While the movies I saw the previous nights were more psychological in nature, Evil Dead veered towards the gore and bodily horror that has been absent from my recently-seen for far too long.
The movie opens with a vignette suggestive of a typical horror movie. A scared girl is running, and is cornered by what at first looks like “backwater hicks”.
Taken to a cabin, she is tied up and immolated… by none other than her father. In a snap, the seemingly innocent girl is revealed to be the real terror, demonically possessed and a murderer of her own mother. An intriguing revelation that reverses the assumed cliché.
Some time later, the stage is set for trouble again. Five teenagers go to the same cabin, oblivious to its past. But rather than be out for cheap thrills and sex, they’re there to help a friend, Mia (Jane Levy), go cold turkey and beat her heroin addiction. This is a strong hook that both creates denial of the real nature of the problem, and creates incentive to protect her even as she becomes the host of all their fears.
I particularly admire the game the demon plays. Sometimes, it gives control back to its host for one of two reasons. Either to trick others into giving the demon what it wants, or truly for no other reason than to cause anguish. There’s a fear that the relinquished control might suddenly be snatched up again. But when it isn’t, you recognize that the demon just wanted to let the characters see their loved ones die. It’s insidiously twisted.
Perhaps the best thing I can say about Evil Dead is that, with one minor exception, every character seems to have passed Horror Movie Survival 101. That exception was, “Never read demonic scripture aloud” but that can be forgiven by anyone with the right mix of scientific doubt and curiosity, and was necessary to kick off the movie.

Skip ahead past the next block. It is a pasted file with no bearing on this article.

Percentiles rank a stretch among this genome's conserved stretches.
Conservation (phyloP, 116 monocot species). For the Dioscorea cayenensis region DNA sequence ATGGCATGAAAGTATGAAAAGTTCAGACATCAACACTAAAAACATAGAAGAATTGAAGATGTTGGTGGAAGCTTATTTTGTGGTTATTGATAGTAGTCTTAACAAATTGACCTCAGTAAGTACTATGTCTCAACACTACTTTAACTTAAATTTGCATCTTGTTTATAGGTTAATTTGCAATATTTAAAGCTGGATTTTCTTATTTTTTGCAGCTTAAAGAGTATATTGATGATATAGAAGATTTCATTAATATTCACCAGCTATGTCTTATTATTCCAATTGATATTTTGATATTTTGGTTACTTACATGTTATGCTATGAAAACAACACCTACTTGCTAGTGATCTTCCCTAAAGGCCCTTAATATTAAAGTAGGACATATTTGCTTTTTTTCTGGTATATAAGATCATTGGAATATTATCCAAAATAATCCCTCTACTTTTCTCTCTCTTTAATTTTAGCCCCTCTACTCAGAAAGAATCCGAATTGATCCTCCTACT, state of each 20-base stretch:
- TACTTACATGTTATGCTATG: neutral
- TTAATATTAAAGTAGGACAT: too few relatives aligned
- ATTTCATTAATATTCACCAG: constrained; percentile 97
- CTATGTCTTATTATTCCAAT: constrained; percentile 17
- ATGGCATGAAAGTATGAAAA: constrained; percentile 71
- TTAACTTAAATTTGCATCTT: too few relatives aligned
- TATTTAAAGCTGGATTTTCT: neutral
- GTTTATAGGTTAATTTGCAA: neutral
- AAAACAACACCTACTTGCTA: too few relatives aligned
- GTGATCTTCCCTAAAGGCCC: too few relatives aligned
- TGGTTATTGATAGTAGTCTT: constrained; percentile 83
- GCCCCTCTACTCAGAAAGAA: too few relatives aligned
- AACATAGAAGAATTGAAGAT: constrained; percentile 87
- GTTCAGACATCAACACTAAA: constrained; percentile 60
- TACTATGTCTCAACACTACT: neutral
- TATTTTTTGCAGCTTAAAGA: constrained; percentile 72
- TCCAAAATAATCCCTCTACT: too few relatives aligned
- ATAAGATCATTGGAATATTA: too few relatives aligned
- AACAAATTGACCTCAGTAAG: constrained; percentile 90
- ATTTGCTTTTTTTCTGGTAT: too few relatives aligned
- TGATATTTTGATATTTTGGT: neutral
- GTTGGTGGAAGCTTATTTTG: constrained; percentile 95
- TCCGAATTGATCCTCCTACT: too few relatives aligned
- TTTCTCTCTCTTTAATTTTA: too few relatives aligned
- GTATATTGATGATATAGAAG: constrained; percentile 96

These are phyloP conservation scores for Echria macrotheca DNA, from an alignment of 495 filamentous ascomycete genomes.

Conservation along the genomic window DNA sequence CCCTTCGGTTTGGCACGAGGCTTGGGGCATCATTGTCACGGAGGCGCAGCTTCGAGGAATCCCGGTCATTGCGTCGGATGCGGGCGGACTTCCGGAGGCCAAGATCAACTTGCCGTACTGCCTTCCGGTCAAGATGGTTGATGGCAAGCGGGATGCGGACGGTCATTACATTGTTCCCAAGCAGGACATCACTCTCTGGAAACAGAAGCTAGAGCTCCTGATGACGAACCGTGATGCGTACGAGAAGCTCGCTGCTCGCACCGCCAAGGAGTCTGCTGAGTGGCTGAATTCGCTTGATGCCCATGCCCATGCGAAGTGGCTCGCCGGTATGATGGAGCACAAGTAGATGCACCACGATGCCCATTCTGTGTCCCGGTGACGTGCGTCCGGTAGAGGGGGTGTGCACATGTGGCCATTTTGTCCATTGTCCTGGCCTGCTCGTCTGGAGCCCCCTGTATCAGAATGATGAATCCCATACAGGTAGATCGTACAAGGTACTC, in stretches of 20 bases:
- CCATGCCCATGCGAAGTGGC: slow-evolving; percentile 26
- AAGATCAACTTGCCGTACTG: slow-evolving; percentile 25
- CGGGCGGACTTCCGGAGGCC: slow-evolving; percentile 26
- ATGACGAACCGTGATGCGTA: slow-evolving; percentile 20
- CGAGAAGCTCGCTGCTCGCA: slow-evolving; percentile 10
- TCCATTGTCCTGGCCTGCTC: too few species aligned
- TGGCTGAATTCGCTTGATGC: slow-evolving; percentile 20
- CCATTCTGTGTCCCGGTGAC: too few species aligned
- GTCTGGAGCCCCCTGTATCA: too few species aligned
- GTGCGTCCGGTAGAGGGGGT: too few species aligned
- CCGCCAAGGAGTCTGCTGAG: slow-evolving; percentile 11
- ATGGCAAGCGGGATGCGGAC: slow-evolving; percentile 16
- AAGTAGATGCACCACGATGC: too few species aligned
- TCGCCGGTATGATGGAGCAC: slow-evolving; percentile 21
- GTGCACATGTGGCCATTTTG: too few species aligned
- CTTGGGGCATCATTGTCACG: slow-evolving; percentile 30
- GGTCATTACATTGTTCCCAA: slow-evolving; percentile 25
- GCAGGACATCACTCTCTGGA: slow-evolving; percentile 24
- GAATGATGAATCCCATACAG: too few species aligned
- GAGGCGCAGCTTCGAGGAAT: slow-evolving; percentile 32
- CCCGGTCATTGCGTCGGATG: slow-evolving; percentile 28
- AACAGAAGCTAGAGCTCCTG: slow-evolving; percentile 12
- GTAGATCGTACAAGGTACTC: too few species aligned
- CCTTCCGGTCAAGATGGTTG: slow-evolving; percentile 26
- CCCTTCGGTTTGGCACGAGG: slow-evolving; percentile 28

Given the circumstances and events, the characters almost always seemed to make the right choice or call, only to be thwarted by the demon’s powers. Every avenue that is the correct one is cut off. You rarely find yourself saying, “Don’t do that…” in that been-there-seen-that tone that comes from watching too many horror flicks.
Demons have a way of making the right decisions go poorly. They’re just more advanced than your average slasher.
However, I hope you’re comfortable with blood and gore. Evil Dead winces rather than winks when it comes to violence. I admire that CGI has been used as a touch up rather than as the source of the special effects. But just as with any normal slasher flick, the movie leaves nothing to the imagination.
In terms of horror continuity, Evil Dead holds itself in a strange position. It’s not of itself a sequel to The Evil Dead. But rather is something that one might call a “blessed reboot” much like how the new Star Trek found a clever way to simultaneously both reboot the series and tie into it.
And Evil Dead was blessed indeed. Although directed by Fede Alvarez, it was produced by Bruce Campbell and Sam Raimi. Campbell even added a tiny Easter egg after the credits. Talk is that both the creators of Evil Dead and Army of Darkness are hard at work on sequels, and rumor has it that there’s talk of merging the two movie story lines into one. Hey, if Freddy and Jason can do it…